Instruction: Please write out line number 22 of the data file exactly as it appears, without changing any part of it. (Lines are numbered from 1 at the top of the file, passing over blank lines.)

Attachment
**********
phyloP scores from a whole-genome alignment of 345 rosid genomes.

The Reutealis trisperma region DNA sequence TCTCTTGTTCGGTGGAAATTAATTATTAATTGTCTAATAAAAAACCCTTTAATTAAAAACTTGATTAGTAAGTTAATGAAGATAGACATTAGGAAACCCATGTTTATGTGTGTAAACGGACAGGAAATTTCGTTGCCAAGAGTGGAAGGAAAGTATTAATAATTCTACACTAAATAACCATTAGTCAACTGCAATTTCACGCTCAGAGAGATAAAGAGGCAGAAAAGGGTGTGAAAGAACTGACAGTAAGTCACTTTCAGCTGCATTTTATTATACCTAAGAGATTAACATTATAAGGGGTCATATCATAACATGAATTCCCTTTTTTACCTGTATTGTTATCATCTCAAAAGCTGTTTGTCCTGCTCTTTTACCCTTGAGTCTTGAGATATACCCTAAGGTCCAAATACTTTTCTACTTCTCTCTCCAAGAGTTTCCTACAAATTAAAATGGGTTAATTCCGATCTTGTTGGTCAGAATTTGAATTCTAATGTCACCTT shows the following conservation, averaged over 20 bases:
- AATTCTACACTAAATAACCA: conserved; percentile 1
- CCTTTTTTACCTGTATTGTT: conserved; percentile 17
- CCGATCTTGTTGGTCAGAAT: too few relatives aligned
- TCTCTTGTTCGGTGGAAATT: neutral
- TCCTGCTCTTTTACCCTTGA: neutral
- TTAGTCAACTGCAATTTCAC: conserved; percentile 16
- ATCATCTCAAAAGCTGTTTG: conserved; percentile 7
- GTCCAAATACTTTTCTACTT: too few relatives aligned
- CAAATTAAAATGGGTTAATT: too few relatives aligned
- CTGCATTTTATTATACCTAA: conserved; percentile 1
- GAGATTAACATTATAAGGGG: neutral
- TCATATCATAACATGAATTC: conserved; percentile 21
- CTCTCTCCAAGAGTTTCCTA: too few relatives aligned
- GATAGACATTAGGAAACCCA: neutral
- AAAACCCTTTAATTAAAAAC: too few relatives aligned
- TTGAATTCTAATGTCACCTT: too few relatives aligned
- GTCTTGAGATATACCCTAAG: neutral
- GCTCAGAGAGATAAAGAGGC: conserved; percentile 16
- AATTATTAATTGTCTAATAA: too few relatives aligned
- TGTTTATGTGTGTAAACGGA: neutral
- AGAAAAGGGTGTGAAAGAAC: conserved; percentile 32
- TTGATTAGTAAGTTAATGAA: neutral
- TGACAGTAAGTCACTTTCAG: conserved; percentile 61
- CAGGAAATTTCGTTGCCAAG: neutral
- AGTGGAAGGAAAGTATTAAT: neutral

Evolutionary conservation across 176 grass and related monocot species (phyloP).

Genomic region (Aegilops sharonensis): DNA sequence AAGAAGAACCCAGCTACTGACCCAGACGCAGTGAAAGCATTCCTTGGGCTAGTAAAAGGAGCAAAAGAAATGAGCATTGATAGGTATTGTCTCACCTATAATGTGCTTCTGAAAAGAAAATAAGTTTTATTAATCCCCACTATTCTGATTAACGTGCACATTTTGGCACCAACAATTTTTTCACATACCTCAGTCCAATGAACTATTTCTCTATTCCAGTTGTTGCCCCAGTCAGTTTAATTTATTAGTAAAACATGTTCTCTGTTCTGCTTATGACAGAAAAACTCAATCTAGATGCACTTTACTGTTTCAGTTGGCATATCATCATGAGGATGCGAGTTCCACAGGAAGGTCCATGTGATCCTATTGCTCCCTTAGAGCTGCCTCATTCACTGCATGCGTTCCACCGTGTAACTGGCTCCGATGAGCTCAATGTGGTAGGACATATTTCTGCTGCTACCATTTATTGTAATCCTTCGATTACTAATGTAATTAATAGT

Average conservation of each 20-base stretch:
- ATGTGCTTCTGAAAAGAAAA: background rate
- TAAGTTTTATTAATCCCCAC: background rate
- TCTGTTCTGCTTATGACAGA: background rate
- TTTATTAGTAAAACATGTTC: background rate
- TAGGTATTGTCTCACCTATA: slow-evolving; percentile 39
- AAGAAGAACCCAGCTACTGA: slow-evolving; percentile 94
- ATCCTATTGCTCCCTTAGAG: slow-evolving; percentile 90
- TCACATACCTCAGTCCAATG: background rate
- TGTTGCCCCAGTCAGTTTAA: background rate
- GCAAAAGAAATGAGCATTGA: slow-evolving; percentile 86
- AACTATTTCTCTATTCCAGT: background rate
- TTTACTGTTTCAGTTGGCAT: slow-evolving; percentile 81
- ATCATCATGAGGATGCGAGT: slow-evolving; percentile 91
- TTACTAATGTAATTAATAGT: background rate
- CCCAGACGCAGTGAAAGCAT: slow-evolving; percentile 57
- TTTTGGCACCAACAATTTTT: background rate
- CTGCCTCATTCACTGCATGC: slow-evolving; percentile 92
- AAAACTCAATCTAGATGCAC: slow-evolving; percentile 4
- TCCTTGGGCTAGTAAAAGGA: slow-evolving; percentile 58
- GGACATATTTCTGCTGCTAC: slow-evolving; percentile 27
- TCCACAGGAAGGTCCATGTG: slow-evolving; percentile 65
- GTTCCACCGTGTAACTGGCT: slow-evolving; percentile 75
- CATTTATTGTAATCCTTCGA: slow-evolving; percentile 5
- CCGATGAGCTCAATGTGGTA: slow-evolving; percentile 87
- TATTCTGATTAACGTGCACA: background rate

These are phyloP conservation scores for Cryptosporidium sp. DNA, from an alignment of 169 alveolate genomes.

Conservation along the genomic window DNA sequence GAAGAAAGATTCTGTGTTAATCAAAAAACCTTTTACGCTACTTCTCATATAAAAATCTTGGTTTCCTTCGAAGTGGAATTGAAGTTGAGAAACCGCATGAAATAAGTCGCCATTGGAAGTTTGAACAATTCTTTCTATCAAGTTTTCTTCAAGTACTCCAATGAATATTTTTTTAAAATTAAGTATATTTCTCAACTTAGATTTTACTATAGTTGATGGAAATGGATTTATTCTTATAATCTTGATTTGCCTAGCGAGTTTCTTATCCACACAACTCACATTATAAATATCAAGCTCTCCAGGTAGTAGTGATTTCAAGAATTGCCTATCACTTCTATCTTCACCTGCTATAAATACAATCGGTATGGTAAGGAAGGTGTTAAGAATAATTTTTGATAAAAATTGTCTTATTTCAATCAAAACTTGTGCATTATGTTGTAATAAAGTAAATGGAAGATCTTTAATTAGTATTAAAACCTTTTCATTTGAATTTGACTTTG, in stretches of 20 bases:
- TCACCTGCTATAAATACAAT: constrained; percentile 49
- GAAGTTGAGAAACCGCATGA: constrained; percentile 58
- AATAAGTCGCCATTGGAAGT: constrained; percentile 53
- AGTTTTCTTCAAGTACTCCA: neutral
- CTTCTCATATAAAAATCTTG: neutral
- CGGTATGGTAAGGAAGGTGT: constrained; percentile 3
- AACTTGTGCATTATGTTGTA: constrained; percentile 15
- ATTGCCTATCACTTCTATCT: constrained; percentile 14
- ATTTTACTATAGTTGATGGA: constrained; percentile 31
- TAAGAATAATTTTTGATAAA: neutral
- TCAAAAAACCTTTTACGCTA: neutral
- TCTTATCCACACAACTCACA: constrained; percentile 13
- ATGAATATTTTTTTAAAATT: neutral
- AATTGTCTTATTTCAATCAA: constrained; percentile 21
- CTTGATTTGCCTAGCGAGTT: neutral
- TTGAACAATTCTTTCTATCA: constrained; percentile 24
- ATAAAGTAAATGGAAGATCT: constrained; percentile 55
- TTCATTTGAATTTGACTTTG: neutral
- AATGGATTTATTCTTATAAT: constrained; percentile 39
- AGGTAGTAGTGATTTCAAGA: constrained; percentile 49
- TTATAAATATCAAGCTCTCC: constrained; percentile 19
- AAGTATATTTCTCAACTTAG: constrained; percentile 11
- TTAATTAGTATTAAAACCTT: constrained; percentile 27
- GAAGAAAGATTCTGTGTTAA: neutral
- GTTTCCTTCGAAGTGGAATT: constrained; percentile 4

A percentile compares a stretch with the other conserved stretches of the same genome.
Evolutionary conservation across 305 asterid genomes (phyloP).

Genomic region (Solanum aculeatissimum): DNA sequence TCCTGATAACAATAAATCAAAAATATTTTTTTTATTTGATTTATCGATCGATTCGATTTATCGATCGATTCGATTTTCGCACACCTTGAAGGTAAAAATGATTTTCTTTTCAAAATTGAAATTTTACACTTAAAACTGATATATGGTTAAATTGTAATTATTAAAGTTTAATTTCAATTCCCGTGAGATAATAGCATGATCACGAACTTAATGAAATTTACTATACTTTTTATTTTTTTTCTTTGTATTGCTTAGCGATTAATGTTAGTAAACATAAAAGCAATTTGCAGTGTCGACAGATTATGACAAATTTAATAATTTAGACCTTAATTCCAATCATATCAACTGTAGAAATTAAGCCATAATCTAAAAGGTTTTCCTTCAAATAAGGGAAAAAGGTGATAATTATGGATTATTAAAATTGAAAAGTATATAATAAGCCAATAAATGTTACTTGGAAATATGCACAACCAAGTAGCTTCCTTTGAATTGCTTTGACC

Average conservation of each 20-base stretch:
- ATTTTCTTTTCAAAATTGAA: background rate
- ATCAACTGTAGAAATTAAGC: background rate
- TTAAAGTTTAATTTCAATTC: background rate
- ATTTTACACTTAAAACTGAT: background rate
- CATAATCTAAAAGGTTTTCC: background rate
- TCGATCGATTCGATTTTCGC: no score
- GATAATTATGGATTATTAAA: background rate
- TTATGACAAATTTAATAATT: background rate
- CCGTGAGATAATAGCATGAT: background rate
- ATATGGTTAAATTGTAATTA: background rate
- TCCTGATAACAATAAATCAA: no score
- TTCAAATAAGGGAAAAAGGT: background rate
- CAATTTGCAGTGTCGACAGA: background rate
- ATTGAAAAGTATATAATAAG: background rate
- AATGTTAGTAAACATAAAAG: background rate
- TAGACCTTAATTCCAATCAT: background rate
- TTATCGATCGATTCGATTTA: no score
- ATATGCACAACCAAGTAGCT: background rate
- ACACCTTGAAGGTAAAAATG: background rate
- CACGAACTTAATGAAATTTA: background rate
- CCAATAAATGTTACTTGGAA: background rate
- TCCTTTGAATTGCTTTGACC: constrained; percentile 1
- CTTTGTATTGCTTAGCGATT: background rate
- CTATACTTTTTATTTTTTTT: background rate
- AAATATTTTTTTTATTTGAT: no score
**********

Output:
- TGTTTATGTGTGTAAACGGA: neutral